Last week the deputy prime minister announced something like £1.10 for every individual in the UK is to be spent on cycling per year for the next three years. I imagine that planners in Whitehall and the various local authority offices around the country are thinking how best to use this money to make the bicycle into accessible transportation for all. I thought I would compile some suggestions.
1. More car parking spaces
One of the major things which puts people off cycling is the fact that people on bikes have to mix with people in cars, which makes most people feel unsafe when using a bicycle. Spending money on providing more free car parking spaces will give people somewhere to put their cars, helping to reduce the numbers on the roads
2. Motivational advertising
People usually choose the path of least resistance when it comes to travel, both in the mode they choose and the route they take. A handful of advertisements on bus stops, television and radio should be sufficient to overcome this basic core component of human psychology.
When cycling amongst motor vehicles, people tend to want to minimise the speed differential between themselves and other types of vehicle. The fact that this can lead to sweating is a well known factor keeping people off bikes and the logical solution to this is earmark some cash for a fund which will enable employers, schools, pubs, restaurants, post offices, banks and retailers to provide shower facilities for those cycling to their premises.
Poorly maintained bikes are a big barrier to cycling, with many new bikes being used only a handful of times before before their owners, mindful of the wear and tear caused to bikes by actually using them consign their bikes to the shed, for no other reason than this.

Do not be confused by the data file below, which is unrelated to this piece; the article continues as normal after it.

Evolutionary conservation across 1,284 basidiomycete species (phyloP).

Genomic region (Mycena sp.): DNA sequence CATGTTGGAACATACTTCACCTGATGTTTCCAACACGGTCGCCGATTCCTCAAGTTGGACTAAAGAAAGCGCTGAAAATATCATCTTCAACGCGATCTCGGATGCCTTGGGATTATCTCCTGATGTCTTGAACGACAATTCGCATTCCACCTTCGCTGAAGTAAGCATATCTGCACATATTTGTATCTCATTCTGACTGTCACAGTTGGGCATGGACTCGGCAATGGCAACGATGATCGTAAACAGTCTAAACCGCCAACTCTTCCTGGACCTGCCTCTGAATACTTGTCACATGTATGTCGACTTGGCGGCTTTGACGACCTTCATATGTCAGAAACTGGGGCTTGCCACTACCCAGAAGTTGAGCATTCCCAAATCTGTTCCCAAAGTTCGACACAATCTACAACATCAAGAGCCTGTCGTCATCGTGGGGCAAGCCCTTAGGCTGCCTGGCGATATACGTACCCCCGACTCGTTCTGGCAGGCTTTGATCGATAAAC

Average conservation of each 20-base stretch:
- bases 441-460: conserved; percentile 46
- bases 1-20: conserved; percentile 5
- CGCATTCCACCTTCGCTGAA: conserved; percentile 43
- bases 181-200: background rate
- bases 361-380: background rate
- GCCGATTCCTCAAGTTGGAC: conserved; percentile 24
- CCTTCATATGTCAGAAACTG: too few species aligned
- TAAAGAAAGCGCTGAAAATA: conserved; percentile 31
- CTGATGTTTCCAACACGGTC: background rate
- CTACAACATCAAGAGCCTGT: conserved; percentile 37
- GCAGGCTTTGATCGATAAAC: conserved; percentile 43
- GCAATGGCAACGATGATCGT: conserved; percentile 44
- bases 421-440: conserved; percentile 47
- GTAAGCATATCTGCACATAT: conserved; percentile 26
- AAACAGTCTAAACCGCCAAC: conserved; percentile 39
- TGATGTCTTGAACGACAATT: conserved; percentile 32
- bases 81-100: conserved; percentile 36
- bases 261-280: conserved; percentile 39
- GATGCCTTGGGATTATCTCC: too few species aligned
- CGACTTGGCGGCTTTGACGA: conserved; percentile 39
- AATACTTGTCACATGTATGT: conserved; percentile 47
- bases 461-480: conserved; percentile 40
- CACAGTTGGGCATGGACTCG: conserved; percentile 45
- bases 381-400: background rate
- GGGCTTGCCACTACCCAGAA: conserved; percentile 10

Safety is a big concern for would-be bicycle users. Unfortunately the roads and the motor vehicles which use them are an unchangeable part of the environment, which we are as powerless to change as the tides or the natural processes leading to the continuous warming of the Earth’s climate. Thankfully we have two powerful solutions at our disposal, polystyrene hats and fluorescent waistcoats. When used together they completely solve al problems relating to safety.
6. Spread it around
Should significant sums of money be spent to significantly improve the experience of people travelling by bicycle on a single major route, or would the same resources be better spread much more evenly across the land? Whilst improving a single route to Dutch standards would significantly increase cycling participation and the safety of those on bikes in one area, it is far better to use the money for thousands of ASLs, sharrows and training places to help people cope with roads whose designs disregard their needs. Spread the money around so everyone benefits, much like pouring a bottle of Ribena into a reservoir.